top of page

Support Group

Public·276 members
Benjamin Eliseev
Benjamin Eliseev

Where To Buy Mountain Rose Essential Oils [UPD]



Our essential oils come from carefully vetted (and whenever possible, certified organic) growers and processors and are verified by our experienced in-house Quality Lab, led by our AHPA award-winning Director of Quality Assurance and Quality Control. Quality testing documentation for our essential oils and other offerings is free and available upon request to those seeking specific information about any of our pure plant essences.




where to buy mountain rose essential oils



Due to the potency of essential oils, we typically recommend that they be diluted to 1% to 2% in a carrier oil for topical use on healthy adults. They can also be used in a bath soak blend, aroma spray, or in other body care products. When working with a new essential oil for use on the skin, it is a good idea to do a small patch test with the finished product to check for sensitivity or skin irritation before applying to a larger area of the body. Some essential oils are naturally more irritating to the skin then others. If an essential oil causes skin irritation, discontinue use. Every body is different, and an oil that causes skin irritation for one person may be totally fine for a someone else.


If taken internally in large amounts or with prolonged and high frequency, essential oils can cause damage to the liver and kidneys from the aromatic compounds they contain. This is because the aromatics must be removed from the blood by the liver and kidneys, and these organs can become overloaded. It is possible that internal use can eventually even cause liver or kidney failure. Additionally, essential oils should not be used in the eyes or any mucus membranes to avoid burns or other injury to these delicate tissues.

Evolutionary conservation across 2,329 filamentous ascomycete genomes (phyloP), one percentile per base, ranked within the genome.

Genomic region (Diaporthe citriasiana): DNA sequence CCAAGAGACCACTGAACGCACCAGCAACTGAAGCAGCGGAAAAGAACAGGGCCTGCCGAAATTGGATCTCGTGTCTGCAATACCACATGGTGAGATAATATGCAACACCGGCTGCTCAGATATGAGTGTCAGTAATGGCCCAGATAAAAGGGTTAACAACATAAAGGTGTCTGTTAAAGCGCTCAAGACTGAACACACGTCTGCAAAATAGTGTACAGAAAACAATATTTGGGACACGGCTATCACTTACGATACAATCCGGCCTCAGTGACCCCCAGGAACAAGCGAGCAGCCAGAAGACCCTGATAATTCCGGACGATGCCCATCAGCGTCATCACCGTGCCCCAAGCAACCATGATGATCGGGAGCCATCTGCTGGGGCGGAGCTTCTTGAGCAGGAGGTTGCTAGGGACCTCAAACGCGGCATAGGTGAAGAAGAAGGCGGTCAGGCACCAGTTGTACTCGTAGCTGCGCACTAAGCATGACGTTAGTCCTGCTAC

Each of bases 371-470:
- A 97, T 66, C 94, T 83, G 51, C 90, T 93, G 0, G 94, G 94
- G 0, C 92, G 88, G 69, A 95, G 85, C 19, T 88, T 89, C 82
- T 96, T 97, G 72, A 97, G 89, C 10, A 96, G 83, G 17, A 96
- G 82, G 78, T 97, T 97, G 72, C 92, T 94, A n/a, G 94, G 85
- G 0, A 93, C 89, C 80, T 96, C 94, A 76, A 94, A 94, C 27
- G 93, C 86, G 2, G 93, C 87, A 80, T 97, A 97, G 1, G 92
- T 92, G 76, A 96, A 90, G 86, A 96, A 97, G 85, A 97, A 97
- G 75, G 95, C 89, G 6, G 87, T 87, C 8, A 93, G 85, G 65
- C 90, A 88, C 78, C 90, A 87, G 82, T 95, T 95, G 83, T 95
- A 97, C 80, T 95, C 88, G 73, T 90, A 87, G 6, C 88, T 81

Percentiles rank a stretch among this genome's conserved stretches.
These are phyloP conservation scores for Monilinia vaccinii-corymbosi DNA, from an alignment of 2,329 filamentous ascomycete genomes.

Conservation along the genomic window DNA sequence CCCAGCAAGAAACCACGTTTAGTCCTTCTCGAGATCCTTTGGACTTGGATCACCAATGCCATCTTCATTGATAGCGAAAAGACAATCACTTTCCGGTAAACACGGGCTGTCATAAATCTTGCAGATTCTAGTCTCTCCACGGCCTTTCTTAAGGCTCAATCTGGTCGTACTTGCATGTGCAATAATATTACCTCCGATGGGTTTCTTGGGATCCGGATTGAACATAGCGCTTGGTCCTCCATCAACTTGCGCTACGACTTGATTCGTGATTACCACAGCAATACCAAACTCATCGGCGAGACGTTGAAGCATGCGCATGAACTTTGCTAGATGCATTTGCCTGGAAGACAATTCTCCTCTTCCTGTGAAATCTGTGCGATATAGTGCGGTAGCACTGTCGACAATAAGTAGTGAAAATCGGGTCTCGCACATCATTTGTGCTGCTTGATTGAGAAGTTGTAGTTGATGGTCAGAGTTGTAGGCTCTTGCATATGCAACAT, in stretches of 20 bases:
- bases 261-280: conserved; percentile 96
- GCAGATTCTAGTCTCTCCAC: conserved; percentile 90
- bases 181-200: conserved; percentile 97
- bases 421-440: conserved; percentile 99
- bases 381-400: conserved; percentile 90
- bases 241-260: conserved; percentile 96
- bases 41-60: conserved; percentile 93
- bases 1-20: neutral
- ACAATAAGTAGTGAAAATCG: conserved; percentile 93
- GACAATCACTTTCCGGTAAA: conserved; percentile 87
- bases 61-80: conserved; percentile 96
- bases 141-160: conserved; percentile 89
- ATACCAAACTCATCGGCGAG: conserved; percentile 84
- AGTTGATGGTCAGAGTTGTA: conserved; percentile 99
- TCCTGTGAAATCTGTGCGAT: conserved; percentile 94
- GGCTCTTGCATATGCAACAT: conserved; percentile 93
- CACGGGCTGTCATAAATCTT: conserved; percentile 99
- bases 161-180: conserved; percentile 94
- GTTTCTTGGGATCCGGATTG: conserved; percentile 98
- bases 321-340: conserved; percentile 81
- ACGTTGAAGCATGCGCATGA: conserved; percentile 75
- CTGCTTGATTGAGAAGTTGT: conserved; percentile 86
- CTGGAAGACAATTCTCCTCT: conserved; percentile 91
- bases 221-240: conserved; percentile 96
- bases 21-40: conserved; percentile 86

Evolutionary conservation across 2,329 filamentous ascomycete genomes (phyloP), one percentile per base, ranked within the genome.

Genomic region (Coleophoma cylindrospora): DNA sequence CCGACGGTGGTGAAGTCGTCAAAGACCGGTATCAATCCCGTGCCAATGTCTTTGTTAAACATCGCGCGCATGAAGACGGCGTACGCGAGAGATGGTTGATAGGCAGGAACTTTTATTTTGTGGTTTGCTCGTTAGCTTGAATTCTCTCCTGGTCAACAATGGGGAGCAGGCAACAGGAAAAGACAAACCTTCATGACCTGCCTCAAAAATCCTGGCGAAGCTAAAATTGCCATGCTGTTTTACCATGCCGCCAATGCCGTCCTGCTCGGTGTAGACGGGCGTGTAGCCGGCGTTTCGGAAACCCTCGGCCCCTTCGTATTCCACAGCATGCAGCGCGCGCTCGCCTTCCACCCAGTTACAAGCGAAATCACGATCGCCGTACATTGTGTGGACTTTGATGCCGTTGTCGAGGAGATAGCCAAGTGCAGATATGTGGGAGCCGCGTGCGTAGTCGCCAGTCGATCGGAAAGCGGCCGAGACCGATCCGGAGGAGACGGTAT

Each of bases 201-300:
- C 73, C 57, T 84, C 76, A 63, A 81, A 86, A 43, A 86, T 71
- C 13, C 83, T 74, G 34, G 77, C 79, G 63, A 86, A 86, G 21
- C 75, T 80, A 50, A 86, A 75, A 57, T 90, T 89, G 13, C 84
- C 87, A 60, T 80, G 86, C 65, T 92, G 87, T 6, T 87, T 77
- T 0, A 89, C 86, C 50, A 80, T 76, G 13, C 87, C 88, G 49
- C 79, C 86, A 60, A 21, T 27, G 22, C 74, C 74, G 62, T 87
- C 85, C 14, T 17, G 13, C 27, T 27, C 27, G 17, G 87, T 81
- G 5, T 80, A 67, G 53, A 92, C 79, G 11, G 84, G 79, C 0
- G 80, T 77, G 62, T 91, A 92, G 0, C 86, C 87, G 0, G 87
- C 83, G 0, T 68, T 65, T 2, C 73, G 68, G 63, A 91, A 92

Essential oils are flammable and should be stored away from flame, heat, and ignition sources. Additionally, essential oils should be stored out of the reach of children and pets to avoid accidental ingestion. Always store essential oils in glass and out of direct sunlight in a temperature-controlled area.


While pure essential oils contain only naturally occurring plant compounds, the concentrations of these organic chemicals are high enough to make them considered hazardous waste. Essential oils should not be dumped down the drain or thrown in the trash. Essential oils no longer suited for aromatherapy can be added to a passive oil diffuser (which allows them to disperse gradually into the atmosphere) or added to natural DIY cleaning formulations (in properly diluted amounts). Please contact your local sanitation department for details on how to safely dispose of larger oil quantities.


Because essential oils are flammable and/or combustible, they fall under Federal Aviation Association restrictions. With proper packaging, essential oils can be shipped to many destinations safely, but there are limits on the ways and destinations essential oils can be sent. You can learn more about how we ship our essential oils on our website.


When stored correctly, essential oils can last a long time. Conservatively, you can keep properly stored oils for at least one year, and some will last five or more. To determine if an essential oil is still appropriate for general use, monitor for changes in scent, color, or consistency.


To reduce the risk of heat damage, you may choose to refrigerate your essential oils. This measure is not necessary for all essential oils, but those which are cold-pressed, such as most citrus oils, will benefit from being stored in a refrigerator (oils extracted by this method have a shorter shelf life than steam-distilled varieties). Note that refrigerating essential oils will cause them to temporarily cloud and sometimes thicken or solidify, but these effects will subside once the oil warms to room temperature.


Moisture is also detrimental to pure essential oils. Essential oils should be stored in airtight bottles with their lids tightly secured when not in use (this will also help reduce essential oil loss due to evaporation). Signs of water infiltration include cloudiness in the oil and water beading up at the bottom of the container.